An engineer’s typical working environment - whether that is an industrial plant, automotive factory or electronics workshop - often involves exposure to a wide range of dust, vapours, fumes and spores.
By law, employers must prevent or control the exposure of their workforce to dust and other hazardous substances to protect their employees’ health. Yet, the latest Health and Safety Executive (HSE) statistics show that 13,000 estimated deaths can be linked to past exposure at work, primarily to chemicals or dust. Furthermore, Labour Force Survey figures estimate 17,000 annual new cases of self-reported breathing or lung problems caused or exacerbated by working conditions.
What type of RPE?
An employer is legally mandated to provide RPE when employees are working with substances that release a high level of dust, gases, powdered chemicals, sprays or solvents - especially within closed spaces. With the type of jobs and tasks engineers are involved in, it’s important for RPE equipment to not only protect, but also to feel comfortable enough to wear all day long. This is why lightweight disposable respirator coverings also known as ‘dust masks’, designed to filter out particulates such as dust, liquids and fumes, are an ideal solution.
To help ensure an adequate level of protection, respirators provided for use at work must be CE marked to show that the design has been tested to a recognised standard. They must also be marked with that standard, which for disposable respirators is EN 149: 2001. However, and this is important to add, CE marking on RPE does not automatically make it suitable for a task. Employers are legally responsible for selecting the right RPE for the task, substance, work environment and the wearer.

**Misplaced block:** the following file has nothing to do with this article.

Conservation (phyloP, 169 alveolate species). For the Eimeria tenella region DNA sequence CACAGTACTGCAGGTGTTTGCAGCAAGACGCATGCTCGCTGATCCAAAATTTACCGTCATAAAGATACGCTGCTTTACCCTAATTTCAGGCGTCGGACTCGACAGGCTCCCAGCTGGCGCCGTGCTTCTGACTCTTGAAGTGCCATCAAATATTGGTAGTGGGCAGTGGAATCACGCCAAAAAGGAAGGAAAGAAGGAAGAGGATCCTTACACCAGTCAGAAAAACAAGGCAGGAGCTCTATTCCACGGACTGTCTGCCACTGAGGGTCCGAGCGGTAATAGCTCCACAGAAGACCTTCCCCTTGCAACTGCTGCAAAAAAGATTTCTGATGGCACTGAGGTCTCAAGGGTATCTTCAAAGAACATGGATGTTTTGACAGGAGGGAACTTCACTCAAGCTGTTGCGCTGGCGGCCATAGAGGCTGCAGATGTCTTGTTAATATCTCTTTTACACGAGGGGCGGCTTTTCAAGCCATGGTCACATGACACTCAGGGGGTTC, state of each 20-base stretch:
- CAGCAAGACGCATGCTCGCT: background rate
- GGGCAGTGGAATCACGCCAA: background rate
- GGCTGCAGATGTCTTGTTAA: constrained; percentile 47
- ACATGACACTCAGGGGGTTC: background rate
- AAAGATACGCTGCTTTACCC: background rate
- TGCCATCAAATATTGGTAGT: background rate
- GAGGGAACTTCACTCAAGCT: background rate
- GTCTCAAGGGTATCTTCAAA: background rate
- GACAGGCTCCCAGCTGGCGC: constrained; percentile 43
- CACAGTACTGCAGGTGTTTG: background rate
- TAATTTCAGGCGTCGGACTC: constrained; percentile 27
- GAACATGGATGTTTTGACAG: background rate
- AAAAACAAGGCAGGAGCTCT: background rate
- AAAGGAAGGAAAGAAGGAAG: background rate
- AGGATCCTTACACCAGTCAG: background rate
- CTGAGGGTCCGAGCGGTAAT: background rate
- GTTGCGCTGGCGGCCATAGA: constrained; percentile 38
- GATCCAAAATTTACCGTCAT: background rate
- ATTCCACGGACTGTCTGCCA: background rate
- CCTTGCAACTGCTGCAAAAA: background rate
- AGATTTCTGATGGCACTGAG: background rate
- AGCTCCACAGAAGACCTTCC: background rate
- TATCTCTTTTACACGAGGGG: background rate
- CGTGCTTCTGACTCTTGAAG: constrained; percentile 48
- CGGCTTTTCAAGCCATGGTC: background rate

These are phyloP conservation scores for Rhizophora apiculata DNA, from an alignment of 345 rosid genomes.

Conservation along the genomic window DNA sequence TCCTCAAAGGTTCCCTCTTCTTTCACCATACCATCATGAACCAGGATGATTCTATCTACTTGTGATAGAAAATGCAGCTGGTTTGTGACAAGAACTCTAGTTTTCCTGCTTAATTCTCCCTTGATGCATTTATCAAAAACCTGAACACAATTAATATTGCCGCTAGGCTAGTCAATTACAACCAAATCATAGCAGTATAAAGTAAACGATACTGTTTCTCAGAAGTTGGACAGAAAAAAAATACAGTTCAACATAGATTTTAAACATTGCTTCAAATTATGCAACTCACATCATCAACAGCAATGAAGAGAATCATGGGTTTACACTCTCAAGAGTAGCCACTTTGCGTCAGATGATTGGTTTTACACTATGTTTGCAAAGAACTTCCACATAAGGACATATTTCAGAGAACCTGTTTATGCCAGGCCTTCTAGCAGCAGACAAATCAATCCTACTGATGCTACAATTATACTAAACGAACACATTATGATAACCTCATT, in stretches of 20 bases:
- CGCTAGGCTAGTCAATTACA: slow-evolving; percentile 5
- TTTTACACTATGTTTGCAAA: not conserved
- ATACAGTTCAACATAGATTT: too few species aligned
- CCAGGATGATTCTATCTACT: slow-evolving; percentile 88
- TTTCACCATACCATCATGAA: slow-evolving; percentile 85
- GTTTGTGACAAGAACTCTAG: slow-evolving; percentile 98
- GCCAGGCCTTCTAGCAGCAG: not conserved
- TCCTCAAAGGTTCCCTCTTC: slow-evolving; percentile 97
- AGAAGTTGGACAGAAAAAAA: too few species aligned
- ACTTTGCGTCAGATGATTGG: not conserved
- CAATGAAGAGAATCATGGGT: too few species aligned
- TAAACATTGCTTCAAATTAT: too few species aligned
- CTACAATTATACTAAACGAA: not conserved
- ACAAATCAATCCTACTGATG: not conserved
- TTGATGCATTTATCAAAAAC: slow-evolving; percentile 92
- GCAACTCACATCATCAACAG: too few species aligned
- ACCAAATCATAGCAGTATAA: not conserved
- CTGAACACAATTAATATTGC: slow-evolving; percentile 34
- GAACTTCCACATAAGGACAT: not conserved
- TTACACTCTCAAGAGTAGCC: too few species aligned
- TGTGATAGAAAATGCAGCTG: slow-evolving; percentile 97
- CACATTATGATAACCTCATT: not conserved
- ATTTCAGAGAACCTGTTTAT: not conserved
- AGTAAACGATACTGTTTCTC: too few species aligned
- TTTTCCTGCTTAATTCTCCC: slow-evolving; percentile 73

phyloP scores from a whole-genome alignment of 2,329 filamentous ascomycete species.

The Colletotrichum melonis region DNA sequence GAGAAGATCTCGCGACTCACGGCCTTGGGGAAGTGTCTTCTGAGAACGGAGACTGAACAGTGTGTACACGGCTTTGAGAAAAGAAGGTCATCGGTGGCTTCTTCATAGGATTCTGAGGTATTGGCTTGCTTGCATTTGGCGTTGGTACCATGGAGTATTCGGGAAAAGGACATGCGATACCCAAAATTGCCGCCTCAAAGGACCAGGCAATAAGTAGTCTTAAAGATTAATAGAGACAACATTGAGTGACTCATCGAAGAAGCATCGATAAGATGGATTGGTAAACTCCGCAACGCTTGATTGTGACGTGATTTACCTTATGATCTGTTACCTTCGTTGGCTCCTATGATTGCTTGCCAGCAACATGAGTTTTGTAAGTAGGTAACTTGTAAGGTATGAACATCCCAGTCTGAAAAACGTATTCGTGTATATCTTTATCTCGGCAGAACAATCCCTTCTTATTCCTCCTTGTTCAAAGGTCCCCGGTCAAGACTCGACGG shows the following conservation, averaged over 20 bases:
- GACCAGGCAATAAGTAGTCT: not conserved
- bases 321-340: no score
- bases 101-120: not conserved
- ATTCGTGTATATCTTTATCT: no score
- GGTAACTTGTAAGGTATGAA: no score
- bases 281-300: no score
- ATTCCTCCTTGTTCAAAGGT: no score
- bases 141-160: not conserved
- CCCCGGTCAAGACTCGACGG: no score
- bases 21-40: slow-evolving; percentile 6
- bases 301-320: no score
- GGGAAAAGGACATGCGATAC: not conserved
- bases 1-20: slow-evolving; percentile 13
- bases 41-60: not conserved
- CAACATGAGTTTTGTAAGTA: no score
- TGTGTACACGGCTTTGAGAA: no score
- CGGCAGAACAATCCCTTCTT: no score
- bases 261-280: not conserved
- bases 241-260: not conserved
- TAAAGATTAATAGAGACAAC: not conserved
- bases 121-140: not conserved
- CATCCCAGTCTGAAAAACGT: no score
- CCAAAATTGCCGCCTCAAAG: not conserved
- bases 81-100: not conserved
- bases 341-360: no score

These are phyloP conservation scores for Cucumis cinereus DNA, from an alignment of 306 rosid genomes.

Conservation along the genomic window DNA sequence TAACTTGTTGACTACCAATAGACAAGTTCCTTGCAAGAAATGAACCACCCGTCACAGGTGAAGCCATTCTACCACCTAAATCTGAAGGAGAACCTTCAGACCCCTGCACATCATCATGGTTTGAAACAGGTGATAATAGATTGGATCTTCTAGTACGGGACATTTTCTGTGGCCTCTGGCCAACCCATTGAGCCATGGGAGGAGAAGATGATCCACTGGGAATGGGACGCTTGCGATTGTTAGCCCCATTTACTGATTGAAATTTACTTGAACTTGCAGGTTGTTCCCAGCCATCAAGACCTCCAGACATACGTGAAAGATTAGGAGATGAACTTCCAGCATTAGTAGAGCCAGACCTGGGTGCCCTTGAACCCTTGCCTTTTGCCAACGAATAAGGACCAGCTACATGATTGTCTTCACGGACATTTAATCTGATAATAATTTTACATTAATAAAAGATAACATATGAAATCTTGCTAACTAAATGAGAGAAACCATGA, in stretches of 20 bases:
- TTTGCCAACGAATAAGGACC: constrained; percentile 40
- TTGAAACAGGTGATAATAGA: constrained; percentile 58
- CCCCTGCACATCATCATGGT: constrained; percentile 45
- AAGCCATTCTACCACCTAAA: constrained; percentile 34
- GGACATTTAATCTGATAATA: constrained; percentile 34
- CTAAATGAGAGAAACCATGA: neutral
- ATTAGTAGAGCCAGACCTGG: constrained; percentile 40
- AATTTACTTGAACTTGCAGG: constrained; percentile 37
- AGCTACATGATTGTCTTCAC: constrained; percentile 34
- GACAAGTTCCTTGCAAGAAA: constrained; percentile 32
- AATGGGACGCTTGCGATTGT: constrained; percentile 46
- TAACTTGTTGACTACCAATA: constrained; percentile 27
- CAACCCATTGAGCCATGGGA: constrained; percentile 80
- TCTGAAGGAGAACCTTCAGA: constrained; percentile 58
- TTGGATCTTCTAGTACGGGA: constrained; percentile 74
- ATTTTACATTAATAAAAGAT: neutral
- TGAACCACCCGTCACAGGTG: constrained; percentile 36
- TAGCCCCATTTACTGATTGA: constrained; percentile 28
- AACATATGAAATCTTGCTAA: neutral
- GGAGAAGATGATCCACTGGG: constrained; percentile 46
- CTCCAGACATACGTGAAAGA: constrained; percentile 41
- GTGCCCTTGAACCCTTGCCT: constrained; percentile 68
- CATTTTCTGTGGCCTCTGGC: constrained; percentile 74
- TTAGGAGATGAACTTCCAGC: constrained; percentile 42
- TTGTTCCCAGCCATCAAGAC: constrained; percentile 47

Mask-wearing legislation also works in tandem with wider regulations around Occupational Exposure Limit (OEL) and Assigned Protection Factor (APF). OEL is an upper limit on the acceptable concentration of a hazardous substance in workplace air for a particular material or class of materials. APF is the workplace level of respiratory protection that a respirator or class of respirators is expected to provide to employees, when the employer implements a continuing, effective respiratory protection programme.
This is why identifying additional markings is crucial. FFP1, FFP2 and FFP3 identify different classes of respirator, offering varying levels of protection to the wearer, assuming they fit properly and are used correctly. FFP stands for Filtering Face Piece and the higher the risk of the working environment, the higher the level of mask required. For example, an employee in a chemicals factory working with extremely hazardous substances that might not seem dangerous to the naked eye should wear a FFP3 mask.
Similarly, those who work with paints must use high-quality spray masks for the protection of skin and respiratory organs from fumes and chemicals. FFP2 masks, on the other hand, are ideal for tasks such as plastering and electrical sanding.
What are the different FFP levels?
FFP1 dust masks protect against low-level contaminants, at 4 x OEL or 4 x APF, and are suitable for applications like hand sanding, drilling and cutting.
FFP2 regulated masks protect against moderate levels of dust, as well as solid and liquid aerosols. They protect against 12 x OEL and 4 x APF
The strongest protection rating, FFP3, protects against much higher levels of dust and solid and liquid aerosols in concentrations up to 50 x OEL or 20x APF.
Making the right choice
To ensure you choose the right disposable respirator or dust mask, it’s important to understand the working environment and the specific tasks in hand. This will enable you or your employer to decide what level of protection, or FFP, you or your workforce will need to stay safe and well.
Usefully, some manufacturers offer a simple colour-coding system to help you easily distinguish each product’s filtering performance. This makes it easy to identify that the correct respirator is being used. 3M is one well-established brand with a strong reputation in supplying a wide range of FFP masks, providing optimum protection from airborne particles in a range of environments, for a variety of applications, across all levels of protection.
With many brands available, it is important to ensure the solution you choose meets the required legal standards, is appropriate to the place where you work and the job you or your employee will do, leaving you safe in the knowledge that your face mask is providing protection from exposure to harmful toxins while at work.
For more information on Respiratory Protective Equipment solutions visit https://www.univarsc.com/collections/ppe.
Ian Holt is Technical Sales Manager at Univar Specialty Consumables